With predictable pettiness, Athena was disgraced that her own work could not best that of a mortal. She became enraged with the very jealousy that Arachne’s vision of the Gods depicted. She tore Arachne’s beautiful weaving to shreds.

Thinking this was only the beginning of Athena’s godly wrath, Arachne attempted suicide by hanging herself right there on the spot.

Athena thwarted the suicide and removed Arachne from the rope she tried to hang herself with.

Then, in classic vengeful-God style, Athena declared (I imagine with great sarcasm and false fanfare) that since Arachne was such a superior weaver, she should hang from a rope forever and weave for all of eternity.

Arachne: Predator and Prey…center panel
Available through Zhou B Gallery on
Athena* summoned her almighty Goddess powers to turn Arachne into a spider…for the crime of beating her at a weaving competition…nooo, the gods weren’t petty…

My triptych casts Arachne as the beautiful and diligent weaver of her spider web. She is also prisoner of it; wrapped with the same silken webbing she uses to create it… even as she sprouts the multiple arms of an arachnid to complete her metamorphosis.

The Arachne Triptych…measuring almost 10 feet when seen together…it made its debut at the Zhou B Gallery in Chicago as part of Secondary Meanings, a Poets/Artists Exhibition and Catalog curated by Steven Alan Bennett and Dr. Elaine Melotti Schmidt, sponsors of The Bennett Prize.

And, since it’s a triptych, there’s also a third panel…but, because she’s been in hiding for so long, I’m going to keep her a secret for a while longer. You can see her though, if you snoop around on the Zhou B Gallery site on!

Order the stunning Poets/Artists Secondary Meanings catalog here.

The Arachne triptych is available…as a set or as individual paintings…
check her out on…leftcenter…and right!

*Future paintings in this series will address the other cultural myth implicit to the Arachne story: the “Queen Bee” concept, as personified by Athena.

As I examine mythology, I often find powerful Goddesses, Queens, Sorceresses, and Witches smiting young women who have angered them simply by being beautiful, talented and clever and intelligent. The capable young women in these stories are punished, persecuted, thwarted, enchanted, manipulated and murdered by the very women who should be their mentors.

The concept that there is only room for one powerful woman at the top has repeated itself in mythology, religion, literature, fairy tales and also in the corporate and political world. It affects how women view and treat each other and validates the humiliations and injustices women have suffered from society as well.

The world has also suffered greatly for the “queen bee” concept as well. If you look at how history is riddled with testosterone-induced wars, conquests, pillages and enslavements…you’ll notice a distinct absence of women leading these charges. And also how women in positions of power often seek to emulate this swagger in order to be seen as strong…when in fact, strength also lies in setting ego aside and seeking peaceful solutions; a skill that wives, mothers, sisters, teachers, nuns, nurses, nannies and all unsung female heroes have practiced for millennia.

This “queen bee” myth…and practice… needs shattering and future paintings will attempt to do just that with my paintbrush.  I will also write about them…because I want to make sure you all get the point! J

Sunday, September 30, 2018


to be showing at the
Wausau Museum of Contemporary Art as part of Painting the Figure Now 2019

If there’s one story from Greek Mythology that everyone knows, it’s the tale of Medusa.

I shall refresh your memory in case it’s been a while.

Young, handsome demi-god Perseus was charged with killing the hideous snake-headed Medusa and bringing back her head to an evil king for reasons way too complicated to tell here.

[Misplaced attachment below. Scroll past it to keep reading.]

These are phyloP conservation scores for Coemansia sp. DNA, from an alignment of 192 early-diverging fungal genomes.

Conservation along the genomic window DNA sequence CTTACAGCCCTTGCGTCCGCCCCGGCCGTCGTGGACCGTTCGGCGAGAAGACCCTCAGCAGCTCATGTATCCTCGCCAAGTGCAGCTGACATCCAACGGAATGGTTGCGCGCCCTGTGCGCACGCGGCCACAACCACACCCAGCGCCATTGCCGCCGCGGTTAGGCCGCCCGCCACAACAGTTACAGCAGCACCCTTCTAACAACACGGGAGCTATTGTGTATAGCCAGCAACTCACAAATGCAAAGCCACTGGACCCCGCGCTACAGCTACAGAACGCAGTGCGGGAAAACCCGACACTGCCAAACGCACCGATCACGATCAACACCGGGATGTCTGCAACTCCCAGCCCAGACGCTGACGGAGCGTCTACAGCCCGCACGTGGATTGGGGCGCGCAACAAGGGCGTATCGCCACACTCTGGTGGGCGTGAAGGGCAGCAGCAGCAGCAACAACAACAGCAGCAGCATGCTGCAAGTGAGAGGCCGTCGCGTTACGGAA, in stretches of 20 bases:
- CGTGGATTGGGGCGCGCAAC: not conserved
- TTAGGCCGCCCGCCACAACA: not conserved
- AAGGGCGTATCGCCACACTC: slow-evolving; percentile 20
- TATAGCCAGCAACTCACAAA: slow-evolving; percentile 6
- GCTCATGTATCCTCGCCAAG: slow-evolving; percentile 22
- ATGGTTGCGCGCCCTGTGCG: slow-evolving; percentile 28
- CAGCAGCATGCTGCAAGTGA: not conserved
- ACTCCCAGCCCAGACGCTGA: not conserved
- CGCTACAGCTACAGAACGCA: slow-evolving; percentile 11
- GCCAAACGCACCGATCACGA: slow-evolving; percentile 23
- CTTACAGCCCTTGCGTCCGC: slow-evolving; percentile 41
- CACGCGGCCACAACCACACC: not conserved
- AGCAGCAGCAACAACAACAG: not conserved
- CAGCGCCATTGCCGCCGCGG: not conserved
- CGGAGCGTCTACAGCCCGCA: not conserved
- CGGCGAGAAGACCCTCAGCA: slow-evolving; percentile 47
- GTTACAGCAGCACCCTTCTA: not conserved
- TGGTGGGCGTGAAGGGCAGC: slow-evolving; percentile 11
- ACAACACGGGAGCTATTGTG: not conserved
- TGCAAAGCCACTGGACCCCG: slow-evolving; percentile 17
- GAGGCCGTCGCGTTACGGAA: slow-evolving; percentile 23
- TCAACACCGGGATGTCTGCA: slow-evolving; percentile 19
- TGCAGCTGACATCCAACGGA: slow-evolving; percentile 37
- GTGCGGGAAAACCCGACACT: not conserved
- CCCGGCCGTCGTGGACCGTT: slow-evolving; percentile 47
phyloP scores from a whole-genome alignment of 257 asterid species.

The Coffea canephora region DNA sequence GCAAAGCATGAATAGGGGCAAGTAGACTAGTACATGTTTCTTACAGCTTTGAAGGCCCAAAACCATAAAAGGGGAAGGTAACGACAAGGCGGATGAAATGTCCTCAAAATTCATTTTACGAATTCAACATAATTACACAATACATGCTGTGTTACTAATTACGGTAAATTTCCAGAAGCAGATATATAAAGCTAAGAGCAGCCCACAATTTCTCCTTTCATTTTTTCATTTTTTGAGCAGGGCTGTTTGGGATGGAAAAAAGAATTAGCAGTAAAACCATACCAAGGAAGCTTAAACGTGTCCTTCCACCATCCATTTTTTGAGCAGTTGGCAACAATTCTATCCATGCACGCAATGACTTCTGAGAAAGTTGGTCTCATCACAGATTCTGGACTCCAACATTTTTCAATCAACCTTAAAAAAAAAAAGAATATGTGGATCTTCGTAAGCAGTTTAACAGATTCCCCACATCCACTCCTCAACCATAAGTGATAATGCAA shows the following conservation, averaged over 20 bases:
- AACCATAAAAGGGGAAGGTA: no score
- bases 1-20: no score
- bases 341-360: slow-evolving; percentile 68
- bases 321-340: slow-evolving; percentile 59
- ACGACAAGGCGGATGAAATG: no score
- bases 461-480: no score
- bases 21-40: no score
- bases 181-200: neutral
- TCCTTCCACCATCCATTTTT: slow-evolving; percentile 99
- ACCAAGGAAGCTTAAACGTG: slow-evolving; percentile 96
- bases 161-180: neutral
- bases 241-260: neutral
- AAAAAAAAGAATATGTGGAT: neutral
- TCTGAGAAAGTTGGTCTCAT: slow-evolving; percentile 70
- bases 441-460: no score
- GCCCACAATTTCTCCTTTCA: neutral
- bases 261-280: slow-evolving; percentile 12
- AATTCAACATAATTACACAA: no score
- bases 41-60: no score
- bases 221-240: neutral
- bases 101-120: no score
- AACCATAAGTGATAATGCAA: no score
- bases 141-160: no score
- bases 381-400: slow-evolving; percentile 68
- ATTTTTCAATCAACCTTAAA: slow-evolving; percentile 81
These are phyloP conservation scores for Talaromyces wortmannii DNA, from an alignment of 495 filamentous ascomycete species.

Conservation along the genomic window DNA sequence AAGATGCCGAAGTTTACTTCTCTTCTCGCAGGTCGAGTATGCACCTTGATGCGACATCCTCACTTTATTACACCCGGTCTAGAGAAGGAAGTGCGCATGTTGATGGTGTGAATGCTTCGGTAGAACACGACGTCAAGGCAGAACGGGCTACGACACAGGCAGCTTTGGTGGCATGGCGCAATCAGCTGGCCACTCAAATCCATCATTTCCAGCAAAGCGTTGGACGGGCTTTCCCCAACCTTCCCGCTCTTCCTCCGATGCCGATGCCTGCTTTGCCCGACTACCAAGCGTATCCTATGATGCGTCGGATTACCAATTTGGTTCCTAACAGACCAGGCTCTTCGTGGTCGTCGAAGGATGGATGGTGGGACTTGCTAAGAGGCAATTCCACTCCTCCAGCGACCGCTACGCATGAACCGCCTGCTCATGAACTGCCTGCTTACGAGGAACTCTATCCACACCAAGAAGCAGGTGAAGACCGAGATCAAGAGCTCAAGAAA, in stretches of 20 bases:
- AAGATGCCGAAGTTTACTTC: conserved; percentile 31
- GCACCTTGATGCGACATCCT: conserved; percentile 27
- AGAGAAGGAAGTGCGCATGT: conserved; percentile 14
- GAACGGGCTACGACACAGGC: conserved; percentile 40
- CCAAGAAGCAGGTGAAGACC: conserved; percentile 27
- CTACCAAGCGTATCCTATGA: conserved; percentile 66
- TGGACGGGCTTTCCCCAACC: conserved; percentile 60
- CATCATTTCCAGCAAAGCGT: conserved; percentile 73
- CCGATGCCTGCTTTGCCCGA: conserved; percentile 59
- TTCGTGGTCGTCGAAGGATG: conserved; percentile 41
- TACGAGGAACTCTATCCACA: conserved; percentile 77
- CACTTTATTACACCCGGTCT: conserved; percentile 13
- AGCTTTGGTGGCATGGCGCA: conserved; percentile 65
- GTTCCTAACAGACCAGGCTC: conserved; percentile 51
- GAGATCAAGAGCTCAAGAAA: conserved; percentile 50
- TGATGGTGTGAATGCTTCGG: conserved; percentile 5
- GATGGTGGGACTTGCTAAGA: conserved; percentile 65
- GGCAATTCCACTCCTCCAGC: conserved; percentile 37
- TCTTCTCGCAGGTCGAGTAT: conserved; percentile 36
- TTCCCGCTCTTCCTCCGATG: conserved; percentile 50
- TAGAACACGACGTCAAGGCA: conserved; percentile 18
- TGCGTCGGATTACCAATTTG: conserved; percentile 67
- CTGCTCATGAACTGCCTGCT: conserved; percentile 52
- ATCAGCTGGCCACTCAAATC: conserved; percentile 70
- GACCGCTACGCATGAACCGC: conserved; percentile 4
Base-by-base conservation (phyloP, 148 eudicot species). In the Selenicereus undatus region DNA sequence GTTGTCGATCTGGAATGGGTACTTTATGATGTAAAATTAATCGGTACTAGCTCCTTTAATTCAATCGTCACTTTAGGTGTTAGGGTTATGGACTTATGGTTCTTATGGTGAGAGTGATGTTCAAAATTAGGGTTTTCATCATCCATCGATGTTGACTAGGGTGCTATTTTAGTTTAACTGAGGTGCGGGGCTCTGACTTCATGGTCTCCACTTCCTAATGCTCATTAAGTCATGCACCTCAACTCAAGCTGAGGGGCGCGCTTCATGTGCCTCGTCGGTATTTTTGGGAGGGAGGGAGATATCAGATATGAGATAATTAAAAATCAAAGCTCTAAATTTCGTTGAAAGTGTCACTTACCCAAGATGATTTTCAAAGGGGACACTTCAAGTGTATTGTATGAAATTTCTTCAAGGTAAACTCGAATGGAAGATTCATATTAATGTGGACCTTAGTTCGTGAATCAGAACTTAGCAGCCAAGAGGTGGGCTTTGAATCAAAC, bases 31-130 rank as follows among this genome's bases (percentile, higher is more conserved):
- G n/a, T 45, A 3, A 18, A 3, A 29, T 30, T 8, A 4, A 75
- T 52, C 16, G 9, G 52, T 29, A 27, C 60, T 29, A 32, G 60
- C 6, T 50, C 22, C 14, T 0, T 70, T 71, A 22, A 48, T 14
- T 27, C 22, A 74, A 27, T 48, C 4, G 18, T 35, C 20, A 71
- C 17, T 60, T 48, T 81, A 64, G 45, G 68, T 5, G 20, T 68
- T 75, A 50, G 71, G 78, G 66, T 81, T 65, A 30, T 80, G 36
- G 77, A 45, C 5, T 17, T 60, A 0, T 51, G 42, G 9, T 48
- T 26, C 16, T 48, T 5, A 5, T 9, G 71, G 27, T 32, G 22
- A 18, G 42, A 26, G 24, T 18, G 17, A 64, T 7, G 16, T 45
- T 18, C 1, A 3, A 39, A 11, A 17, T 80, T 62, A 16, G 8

The tricky thing was that if you so much as looked at Medusa, you’d turn to stone immediately. 

Perseus, armed with a mirrored shield (given to him by Athena) killed Medusa by looking only at her reflection, not at her actual stone-invoking face.

#Me(dusa)too two
to be showing at the Ohio State Fair Cox Art Center
All fun and adventure, except that’s not the whole story.

The apocryphal story of Medusa, through a feminist lens, is classic rape-victim-blaming at its most horrific and deadly.

Long before the Perseus beheading story, Medusa was a beautiful young woman. 

Medusa was raped by the God Poseidon in Athena’s Temple.

Athena*, angered that her temple had been desecrated, took vengence on the victim Medusa…not the rapist, Poseidon.  Blaming Medusa’s beauty, Athena made it so no man could ever look at her again. She cursed innocent and lovely Medusa to become a snake-headed gorgon whose glance turns those who look at her into stone.

This rape-victim-blaming story has repeated itself throughout time, and continues through news stories and political events happening right this minute…thus the reason for my rushing this post to publication.

For my painting, I have re-imagined the hideous gorgon and restored Medusa’s youthful beauty and innocence. I have also given her a hashtag stigmata; a merging of Greek, Christian and Contemporary iconography.

Hashtag Stigmata detail from #me(dusa)too

The duo of works I’ve painted are called, #Me(dusa)too and #Me(dusa)two.

And, I’m thrilled to share that both paintings will be showing this summer, each at its own spectacular venue :

will be included in
Wausau Museum of Contemporary Art
Opening Reception:
Thursday, July 11, 6-8:00 pm
Through September 28

Curated by WMOCA Director, David Hummer and Poets/Artists Didi Menendez
Painting the Figure Now 2019 is also a Poets/Artists Catalog all about the works and curatorial inspiration that went behind this phenomenal show! Click the link and check it out!

#Me(dusa)too two
will be included in
Cox Fine Art Center
Opening Reception: 
Tuesday July 23, 6:00 to 8:00 pm
through August 4

*Athena is cast as one of the evil ones in this story, isn’t she? 
Well, fear not, future paintings and blogs will also address THAT myth too… the myth of the powerful queen who does everything she can to keep other women down. This queen bee theme is repeated over and over in religion, mythology, fairy tales and political smear campaigns. It desperately needs retelling…and that’s just what I’ll be doing in the coming months! Stay tuned!